Queues process information in the order it is received, while stacks process the last item added first. Both methods are useful for different tasks, and knowing which process to use depends on what the goal is.
A queue operates much like a queue in real life. The first to arrive are dealt with first. Queues are appropriate for handling many types of network requests; older requests for information should generally be dealt with first to prevent people from waiting indefinitely when new traffic comes. The term FIFO, which stands for "first in, first out," is common when discussing queues.
Stacks process the most recent requests first. When dealing with complex arithmetic problems, stacks tell the program to solve what is inside of parenthesis before proceeding. Stacks are also useful for initializing programs. Stacks operate on the LIFO, or "last in, first out," methodology.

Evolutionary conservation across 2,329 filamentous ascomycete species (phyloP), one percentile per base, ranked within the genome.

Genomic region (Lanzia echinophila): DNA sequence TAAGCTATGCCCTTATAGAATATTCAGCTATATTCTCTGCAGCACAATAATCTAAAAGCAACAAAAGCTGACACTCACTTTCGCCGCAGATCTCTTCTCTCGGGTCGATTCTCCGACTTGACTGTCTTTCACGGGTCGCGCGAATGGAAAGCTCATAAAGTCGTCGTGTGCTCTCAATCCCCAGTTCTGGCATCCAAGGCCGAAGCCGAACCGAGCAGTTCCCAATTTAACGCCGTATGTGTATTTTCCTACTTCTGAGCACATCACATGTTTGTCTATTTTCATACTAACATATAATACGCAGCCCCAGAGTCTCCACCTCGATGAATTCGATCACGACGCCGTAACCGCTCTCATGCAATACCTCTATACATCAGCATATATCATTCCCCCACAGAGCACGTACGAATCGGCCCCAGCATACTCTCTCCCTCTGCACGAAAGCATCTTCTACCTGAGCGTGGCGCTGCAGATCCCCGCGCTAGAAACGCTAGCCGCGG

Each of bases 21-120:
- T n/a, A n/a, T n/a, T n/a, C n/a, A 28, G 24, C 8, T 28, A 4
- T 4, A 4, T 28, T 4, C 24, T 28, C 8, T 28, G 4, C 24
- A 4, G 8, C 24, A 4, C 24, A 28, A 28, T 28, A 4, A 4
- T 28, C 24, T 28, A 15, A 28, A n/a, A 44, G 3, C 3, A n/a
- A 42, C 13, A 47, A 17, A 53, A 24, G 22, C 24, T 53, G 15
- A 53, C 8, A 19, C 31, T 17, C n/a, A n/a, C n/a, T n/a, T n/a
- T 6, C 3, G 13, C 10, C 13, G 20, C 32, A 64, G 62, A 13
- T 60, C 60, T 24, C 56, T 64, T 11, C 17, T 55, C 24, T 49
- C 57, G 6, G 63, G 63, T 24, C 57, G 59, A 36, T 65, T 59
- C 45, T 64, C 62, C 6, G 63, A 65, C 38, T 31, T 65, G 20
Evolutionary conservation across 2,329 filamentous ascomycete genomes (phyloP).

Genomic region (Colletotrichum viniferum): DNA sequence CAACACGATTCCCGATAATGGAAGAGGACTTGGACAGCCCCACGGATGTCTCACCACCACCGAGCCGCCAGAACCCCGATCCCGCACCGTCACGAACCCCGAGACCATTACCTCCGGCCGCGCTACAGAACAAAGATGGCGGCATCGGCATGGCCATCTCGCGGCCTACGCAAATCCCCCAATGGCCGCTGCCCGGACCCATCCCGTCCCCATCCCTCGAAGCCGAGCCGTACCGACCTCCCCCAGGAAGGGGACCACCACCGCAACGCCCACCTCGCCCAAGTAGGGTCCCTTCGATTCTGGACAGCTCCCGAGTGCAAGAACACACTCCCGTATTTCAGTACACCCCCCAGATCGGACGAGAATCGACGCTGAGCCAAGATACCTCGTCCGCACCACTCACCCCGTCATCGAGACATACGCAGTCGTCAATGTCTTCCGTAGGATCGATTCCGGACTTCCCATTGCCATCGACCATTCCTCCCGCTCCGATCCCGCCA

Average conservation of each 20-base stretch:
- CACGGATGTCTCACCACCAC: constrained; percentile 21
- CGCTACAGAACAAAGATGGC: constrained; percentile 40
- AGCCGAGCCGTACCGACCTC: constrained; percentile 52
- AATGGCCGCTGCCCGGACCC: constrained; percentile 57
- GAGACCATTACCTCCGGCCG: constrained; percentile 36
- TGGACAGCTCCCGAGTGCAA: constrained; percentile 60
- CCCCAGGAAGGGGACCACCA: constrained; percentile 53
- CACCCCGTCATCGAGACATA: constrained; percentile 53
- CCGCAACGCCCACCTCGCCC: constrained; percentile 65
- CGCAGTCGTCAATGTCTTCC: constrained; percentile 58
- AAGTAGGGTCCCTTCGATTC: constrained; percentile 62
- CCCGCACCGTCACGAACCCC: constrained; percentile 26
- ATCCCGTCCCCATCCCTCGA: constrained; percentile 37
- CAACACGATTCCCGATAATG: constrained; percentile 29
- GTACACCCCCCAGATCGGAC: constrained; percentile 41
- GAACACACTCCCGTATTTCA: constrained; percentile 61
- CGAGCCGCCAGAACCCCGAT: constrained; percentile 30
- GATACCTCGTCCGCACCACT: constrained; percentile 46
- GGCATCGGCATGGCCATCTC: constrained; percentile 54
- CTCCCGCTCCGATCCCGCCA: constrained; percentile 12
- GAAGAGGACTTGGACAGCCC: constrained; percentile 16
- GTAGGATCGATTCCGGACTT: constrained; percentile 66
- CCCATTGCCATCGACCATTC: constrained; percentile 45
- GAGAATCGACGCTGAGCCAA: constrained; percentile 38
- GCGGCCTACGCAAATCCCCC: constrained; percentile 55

Knowing which type of list to use is important for writing efficient programs, and some types of program logic only work with either stacks or queues. When using low-level programming languages, implementing a stack or queue typically requires dealing with arrays and pointers. High-level languages make the process simpler, and many provide efficient wrappers to simplify the process. Understanding how stacks and queues process information, however, is important to know regardless of which type of programming language is being used.